The perks of smart locks go beyond security or convenience. It’s about having total control over your property from anywhere, anytime. Is there a plumbing issue or broken heating system you need to address for residents? Smart locks make it incredibly easy to facilitate repairs with technicians. Residents don’t even need to be home to accommodate any fixes, which is a huge time saver. With smart locks, you can even get alerts or texts that show timestamps of entries and exits, so you get full visibility into who’s coming in and going out. Additionally, you have the ability to give family and friends a set of “digital” keys. Plus, when you have resident turnover, you can re-program smart locks to reset the lock combination which means never having to change locks or make replacement keys again. Imagine not having that large manila envelope or drawer filled with keys to every door and storage locker in your rental properties!You may even charge a little extra for rent, especially if your property is set up with other smart home ecosystem integrations like doorbell cameras, ability to sync with wearable technology, and thermostat compatibility. For instance, you could configure a night mode response that locks the doors at a specific time and also shuts off all the lights and adjusts the thermostat to a comfortable setting.Smart locks can also help you create an audit trail in case you have issues with a difficult resident. In a scenario where a resident claims you didn’t tend to a certain issue, smart locks can help create a record of when vendors visited your building or specific unit. For those of us that have had to deal with these tough resident issues, having facts to support your position is essential.Another key benefit with smart locks is the ability to get insight into renters’ habits and behavior. Although providers don’t divulge granular data to property owners, you can still get a glimpse into overall usage and make savvy inquiries based on them. For example, you can see when residents typically come home during the week, so you know the best times to schedule maintenance orders or other events. Over time, these details can allow you to anticipate residents’ needs and provide better service. As smart technology continues to develop and become more sophisticated, the way we live and operate day to day is in for a seismic shift.
Millennials currently dominate the renters market and often will pay the highest rents. And technology is an integral part of their lifestyle. A decade from now, the generation following millennials will maintain its dominance in the renters market, and they’ll likely be even thirstier for tech. Soon, connectedness will no longer be a luxury. It will become a necessity. As a property owner, what are you doing to stay competitive and in control?At the company that I used to run (), a program is being rolled out to install smart locks on all 30,000+ single-family rental homes. These locks will provide controlled access, monitor thermostats, and avoid the need to manage tens of thousands of keys. Also, if residents want to reap the full benefits of these smart locks, they have to pay an additional fee each month, which will likely create substantial value for the REIT.Owning property is a great way to secure a steady stream of revenue, but it also tends to give rise to an assortment of issues. From bad renters to late payments to building-related troubles, there’s usually no shortage of headaches to deal with. But, investing in the right technologies now can set you up to be more profitable in the long term.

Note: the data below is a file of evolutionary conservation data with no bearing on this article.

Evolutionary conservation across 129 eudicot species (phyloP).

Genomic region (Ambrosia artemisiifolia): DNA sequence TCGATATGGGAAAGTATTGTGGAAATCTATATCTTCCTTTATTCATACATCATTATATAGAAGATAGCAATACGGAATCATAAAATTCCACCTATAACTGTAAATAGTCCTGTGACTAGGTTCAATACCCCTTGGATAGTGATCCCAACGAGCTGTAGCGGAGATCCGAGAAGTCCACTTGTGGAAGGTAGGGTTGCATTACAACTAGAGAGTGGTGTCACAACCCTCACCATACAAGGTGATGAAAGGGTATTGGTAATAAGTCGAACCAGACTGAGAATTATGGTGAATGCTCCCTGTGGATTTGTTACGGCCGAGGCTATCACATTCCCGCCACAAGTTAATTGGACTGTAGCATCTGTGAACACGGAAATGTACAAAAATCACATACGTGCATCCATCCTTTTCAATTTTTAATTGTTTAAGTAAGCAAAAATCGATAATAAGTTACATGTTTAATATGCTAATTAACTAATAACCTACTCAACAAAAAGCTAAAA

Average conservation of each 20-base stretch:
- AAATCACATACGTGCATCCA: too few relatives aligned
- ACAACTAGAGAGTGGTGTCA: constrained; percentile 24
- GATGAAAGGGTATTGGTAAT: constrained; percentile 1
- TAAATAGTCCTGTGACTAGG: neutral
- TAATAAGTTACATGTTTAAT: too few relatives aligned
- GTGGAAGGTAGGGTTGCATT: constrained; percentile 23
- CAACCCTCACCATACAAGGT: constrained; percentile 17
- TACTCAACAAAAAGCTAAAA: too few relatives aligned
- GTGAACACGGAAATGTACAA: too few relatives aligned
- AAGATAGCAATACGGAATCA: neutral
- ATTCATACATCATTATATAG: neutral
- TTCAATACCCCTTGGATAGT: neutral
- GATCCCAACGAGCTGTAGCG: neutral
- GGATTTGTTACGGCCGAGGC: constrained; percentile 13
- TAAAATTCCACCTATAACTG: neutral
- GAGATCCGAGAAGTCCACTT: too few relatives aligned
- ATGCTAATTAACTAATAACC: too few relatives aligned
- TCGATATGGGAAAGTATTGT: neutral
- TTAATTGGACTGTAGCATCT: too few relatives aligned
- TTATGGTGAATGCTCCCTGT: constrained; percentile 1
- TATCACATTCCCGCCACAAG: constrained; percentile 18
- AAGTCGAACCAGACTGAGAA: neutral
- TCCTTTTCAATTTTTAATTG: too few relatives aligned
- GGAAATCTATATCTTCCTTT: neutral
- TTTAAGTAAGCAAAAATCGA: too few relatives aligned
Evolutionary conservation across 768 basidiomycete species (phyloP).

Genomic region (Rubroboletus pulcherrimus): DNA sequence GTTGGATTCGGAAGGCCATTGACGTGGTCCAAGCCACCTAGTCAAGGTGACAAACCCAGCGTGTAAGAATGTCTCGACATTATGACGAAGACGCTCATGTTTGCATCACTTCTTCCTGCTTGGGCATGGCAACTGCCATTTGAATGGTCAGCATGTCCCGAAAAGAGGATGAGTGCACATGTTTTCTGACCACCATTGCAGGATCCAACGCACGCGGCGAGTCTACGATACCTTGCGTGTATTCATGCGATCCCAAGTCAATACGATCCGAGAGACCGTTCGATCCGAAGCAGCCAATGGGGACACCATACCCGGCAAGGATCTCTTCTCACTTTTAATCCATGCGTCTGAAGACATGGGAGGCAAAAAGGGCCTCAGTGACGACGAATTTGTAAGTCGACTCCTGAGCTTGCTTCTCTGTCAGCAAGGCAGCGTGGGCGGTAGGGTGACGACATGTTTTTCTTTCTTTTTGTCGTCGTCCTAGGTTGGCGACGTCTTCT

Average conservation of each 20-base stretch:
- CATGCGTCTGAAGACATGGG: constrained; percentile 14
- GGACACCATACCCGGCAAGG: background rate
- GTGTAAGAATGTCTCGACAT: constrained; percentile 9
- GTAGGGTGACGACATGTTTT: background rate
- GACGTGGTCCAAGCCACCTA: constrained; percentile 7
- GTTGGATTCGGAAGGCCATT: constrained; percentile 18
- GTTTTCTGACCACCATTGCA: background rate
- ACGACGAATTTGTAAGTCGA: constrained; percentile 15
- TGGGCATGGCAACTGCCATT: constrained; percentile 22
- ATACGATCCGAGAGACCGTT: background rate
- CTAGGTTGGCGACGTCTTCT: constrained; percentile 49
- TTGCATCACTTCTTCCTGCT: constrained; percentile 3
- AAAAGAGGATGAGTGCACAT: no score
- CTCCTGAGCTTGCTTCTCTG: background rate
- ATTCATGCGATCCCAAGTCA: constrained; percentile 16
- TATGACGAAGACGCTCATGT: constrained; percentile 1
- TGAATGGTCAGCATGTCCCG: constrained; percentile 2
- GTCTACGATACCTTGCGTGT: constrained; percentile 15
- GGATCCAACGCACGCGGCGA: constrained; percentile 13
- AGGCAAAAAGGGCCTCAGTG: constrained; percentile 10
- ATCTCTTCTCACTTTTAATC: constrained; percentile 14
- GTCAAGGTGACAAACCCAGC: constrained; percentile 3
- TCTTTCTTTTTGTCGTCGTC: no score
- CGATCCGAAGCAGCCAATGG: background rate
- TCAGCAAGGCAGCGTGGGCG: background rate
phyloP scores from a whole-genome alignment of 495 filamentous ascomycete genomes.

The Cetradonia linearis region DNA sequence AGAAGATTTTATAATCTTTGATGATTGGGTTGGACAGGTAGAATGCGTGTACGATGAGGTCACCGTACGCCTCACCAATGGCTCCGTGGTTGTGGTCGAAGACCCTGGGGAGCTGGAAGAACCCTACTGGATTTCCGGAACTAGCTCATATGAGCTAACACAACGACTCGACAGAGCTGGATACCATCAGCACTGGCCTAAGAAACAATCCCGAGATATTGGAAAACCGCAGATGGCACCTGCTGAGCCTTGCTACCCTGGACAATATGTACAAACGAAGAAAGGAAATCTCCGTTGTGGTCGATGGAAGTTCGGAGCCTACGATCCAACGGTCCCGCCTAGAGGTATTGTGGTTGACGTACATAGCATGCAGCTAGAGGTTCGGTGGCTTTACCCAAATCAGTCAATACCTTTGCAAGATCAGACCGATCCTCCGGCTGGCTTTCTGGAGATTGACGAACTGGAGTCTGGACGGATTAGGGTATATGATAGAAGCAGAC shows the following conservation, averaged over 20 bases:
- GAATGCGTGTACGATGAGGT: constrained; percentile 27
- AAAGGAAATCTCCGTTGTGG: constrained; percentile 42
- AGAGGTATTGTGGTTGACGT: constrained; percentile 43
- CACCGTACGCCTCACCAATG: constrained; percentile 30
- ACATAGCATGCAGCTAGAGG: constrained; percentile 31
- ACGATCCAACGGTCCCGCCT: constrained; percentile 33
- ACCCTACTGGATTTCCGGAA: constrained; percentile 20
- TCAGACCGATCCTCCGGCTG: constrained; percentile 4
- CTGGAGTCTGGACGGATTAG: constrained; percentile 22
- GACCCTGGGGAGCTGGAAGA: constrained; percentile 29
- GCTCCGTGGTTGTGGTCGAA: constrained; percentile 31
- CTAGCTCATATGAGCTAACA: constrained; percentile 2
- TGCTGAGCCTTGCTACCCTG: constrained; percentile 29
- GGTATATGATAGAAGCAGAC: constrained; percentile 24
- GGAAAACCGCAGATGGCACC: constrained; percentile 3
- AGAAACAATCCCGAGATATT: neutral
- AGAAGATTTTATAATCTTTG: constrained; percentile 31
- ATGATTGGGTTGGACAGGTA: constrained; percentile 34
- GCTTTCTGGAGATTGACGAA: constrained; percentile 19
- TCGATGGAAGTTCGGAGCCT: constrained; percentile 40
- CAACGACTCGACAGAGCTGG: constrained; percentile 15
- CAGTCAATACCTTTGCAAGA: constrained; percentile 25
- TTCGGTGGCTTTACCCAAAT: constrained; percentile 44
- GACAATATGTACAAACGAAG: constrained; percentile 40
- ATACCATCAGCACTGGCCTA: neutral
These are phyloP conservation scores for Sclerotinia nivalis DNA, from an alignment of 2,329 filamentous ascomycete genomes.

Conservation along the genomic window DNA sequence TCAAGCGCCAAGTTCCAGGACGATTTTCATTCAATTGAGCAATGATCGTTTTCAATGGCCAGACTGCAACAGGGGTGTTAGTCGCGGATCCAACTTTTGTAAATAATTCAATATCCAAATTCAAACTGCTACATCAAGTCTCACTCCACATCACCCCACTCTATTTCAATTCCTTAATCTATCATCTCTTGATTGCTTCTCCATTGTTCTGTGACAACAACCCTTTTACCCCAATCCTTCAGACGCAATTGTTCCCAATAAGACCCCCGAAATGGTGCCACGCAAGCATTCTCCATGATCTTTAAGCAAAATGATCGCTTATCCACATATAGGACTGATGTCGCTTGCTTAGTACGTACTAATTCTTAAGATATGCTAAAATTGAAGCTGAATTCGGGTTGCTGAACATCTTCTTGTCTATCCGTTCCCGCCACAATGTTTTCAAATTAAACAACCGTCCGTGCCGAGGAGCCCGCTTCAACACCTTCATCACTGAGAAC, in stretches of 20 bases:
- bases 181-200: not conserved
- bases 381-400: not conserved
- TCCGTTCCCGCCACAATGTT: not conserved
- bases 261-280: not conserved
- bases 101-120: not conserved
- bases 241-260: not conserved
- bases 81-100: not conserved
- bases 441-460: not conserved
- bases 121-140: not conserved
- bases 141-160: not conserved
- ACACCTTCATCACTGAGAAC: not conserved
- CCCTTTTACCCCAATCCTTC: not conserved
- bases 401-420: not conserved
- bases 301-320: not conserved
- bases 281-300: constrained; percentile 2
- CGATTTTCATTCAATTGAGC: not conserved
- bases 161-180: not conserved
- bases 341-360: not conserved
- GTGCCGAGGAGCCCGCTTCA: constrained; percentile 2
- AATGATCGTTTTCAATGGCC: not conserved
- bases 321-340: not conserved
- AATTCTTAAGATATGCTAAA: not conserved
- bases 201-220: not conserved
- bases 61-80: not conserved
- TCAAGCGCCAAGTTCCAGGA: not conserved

It’s a question you’re going to have to wrestle with if, if you haven’t already, when conjuring up the terms of a lease and setting the rent: Who is going to pay for things like electric, gas, water, heat and so on? You? The tenant.
We’ll get to the answer soon enough. But first there are some basics you have to consider. Like: Do you have separate utility meters? That will give you the flexibility, right off the bat, to either include utilities or let your tenant take care of the electricity bill.
If not, it may be difficult for you or your tenants to determine who owes what. Of course meters can be installed or retrofitted. But this is going to cost you and it isn’t an insignificant expense. Such devices start at over $1,000 per meter, depending on the building—and could hassle you may want to avoid.
It’s also a good idea to take into account the competitiveness and price sensitivity of the local rental market. Including utilities will obviously require a higher rent. While most prospective tenants will take this into account, many won’t. So if you choose not to include utilities you can market the rental unit at a lower price and draw more interest—especially from renters who look at price first and details later.
The “Plusses” and The “Minuses”
As you will discover, as with anything involving a rental property, there are no free lunches. That said, here are some things to consider: